On 14 June 1993 12 nuns from Garu, one of Tibet's leading nunneries just outside Lhasa, were arrested, including Gyaltsen Pelsang, a 15-year-old novice. According to unofficial reports they were not staging a protest at the time. Their arrest is believed to be part of a crackdown on Buddhist nuns to deter them from leading further pro-independence protests.

On 21 June Lhakpa, a primary school teacher from Nemo village, 45km north of Lhasa, was arrested for alleged involvement in political activities. According to local sources Lhakpa had been beaten during or shortly after his arrest and is believed to be in a serious condition. In the same village on 26 June farmers overturned a police car in order to free two monks from Nemo Monastery who were being driven to the county jail. The monks had been arrested after police found pro-independence documents during a search of the monastery. The next morning 200 soldiers despatched by the authorities reportedly surrounded the village and arrested four people. Unconfirmed reports claim that the four were tortured. Two of the detainees were named as Ngawang Tsering and Tsewang, both men.

Amnesty International believes that many of these Tibetan detainees may be prisoners of conscience held solely for exercising their right to freedom of expression. Amnesty International has urged the authorities to release immediately and unconditionally any Tibetans who took part peacefully in demonstrations. It has sent the Chinese Government a list of 87 names of Tibetans believed to have been arrested for political offences during April, May and June 1993.

Amnesty International has urged the Chinese authorities to make public details of the whereabouts of and charges against any Tibetans still detained. It has also urged the authorities to ensure that villagers are protected from ill-treatment at the hands of troops, and that Tibetan detainees are protected from torture and ill-treatment and are granted prompt access to relatives and to a lawyer of their choice.

News Service 96/93




Between 23 and 41 political prisoners are still behind bars in northern Yemen - some of them after more than a decade in prison - after blatantly unfair trials or even after being acquitted.

All of them are members of the former National Democratic Front (NDF), held since the 1980s. At least one of them, Mansur Rajih, is a prisoner of conscience detained solely for the non-violent expression of his political beliefs - despite this, he is facing the death penalty.

Amnesty International has repeatedly raised the cases of NDF prisoners with the relevant Yemeni authorities. In April and May 1992, 27 members of the former NDF, including 16 who had been sentenced to death, were released and their sentences quashed by Presidential Decree. Amnesty International welcomed these releases but continues to be concerned about those still held.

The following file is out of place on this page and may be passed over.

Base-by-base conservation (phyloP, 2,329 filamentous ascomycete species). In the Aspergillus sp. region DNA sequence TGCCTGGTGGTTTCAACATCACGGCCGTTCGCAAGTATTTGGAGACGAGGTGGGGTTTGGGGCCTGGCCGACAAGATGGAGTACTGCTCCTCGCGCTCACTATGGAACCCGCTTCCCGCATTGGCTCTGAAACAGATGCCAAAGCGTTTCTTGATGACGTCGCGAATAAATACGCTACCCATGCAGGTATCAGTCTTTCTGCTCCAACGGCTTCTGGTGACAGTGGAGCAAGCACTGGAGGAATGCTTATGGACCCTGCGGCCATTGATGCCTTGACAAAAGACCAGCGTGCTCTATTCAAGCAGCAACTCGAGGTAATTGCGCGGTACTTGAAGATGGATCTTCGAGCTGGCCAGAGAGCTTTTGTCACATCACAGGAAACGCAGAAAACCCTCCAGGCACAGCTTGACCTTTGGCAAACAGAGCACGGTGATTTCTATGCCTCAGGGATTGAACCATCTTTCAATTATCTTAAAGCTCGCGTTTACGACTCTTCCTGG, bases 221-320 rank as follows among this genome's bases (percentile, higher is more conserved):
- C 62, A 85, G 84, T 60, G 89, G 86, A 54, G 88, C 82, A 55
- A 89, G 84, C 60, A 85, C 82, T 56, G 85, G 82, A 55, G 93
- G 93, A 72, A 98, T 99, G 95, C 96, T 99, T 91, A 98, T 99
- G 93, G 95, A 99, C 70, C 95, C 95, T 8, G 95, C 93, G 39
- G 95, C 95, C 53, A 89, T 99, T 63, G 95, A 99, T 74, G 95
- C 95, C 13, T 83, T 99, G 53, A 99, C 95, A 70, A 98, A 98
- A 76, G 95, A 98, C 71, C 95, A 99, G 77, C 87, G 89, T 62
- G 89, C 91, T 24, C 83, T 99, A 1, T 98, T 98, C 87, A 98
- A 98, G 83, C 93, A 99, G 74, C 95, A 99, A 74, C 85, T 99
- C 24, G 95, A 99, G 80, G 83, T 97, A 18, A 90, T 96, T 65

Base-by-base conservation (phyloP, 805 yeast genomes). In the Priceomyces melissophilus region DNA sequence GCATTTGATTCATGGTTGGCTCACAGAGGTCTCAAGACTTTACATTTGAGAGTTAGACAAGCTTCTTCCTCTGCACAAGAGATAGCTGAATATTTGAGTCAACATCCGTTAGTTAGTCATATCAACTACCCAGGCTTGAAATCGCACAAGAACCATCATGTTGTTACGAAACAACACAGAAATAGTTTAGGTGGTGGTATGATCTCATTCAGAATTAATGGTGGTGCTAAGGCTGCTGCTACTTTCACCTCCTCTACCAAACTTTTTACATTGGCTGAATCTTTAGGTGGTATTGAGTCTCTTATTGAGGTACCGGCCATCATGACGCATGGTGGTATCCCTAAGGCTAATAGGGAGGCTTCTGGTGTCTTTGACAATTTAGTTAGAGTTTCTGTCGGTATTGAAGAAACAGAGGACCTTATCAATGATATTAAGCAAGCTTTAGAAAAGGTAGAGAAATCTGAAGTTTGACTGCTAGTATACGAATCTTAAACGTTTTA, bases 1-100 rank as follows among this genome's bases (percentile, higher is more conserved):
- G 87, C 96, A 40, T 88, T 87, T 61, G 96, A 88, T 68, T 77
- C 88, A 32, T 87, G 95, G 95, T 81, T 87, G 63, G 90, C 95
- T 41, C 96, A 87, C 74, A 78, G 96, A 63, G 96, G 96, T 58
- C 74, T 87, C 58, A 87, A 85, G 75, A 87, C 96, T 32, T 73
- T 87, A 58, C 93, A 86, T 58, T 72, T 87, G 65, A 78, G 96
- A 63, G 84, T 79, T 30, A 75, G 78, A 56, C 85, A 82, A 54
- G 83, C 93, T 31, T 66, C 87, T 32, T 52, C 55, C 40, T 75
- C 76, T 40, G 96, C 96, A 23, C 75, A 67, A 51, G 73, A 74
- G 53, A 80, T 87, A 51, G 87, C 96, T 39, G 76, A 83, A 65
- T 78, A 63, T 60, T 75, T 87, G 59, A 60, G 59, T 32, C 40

Many of the NDF prisoners were denied access to legal counsel, either during pre-trial detention or during the trials; some were tried in absentia, even though they were in custody at the time of their trial; and some were convicted on the basis of "confessions" extracted under torture. Furthermore, when legal counsel was available to the defence it was often denied the same opportunities as the prosecution to bring and cross-examine witnesses.

Most of the 23 NDF prisoners known to be currently in custody were held incommunicado for periods of up to three years. Some were severely tortured during this time by beatings on the soles of the feet and other parts of the body, electric shocks, sleep deprivation, exposure to extreme temperatures, cigarette burns, fingernail removal and "Kentucky Chicken" or ta'liq (suspension from a metal bar inserted between the knees and elbows while the wrists are tied together). The victims were reportedly tortured in order to force them to "confess" to criminal acts or to extract information about the NDF and its activities. At least 15 of the 23 are believed to be currently under sentence of death.

Mansur Rajih, for example, was sentenced to death for murder, a crime Amnesty International believes he did not commit. During the first two to three years of his detention he was tortured severely and asked to "confess" to criminal acts including murder.

At his trial supposed eye-witnesses failed to identify him - but the judge ruled that was because of their "poor eye-sight". Defence witnesses, among them relatives of the murder victim, said the eye-witnesses were not present at the crime, but the judge ruled that defence witnesses were "mentally ill". Another defence witness was threatened and imprisoned when he refused to alter his testimony. Despite this blatantly unfair trial, Mansur Rajih was sentenced to death.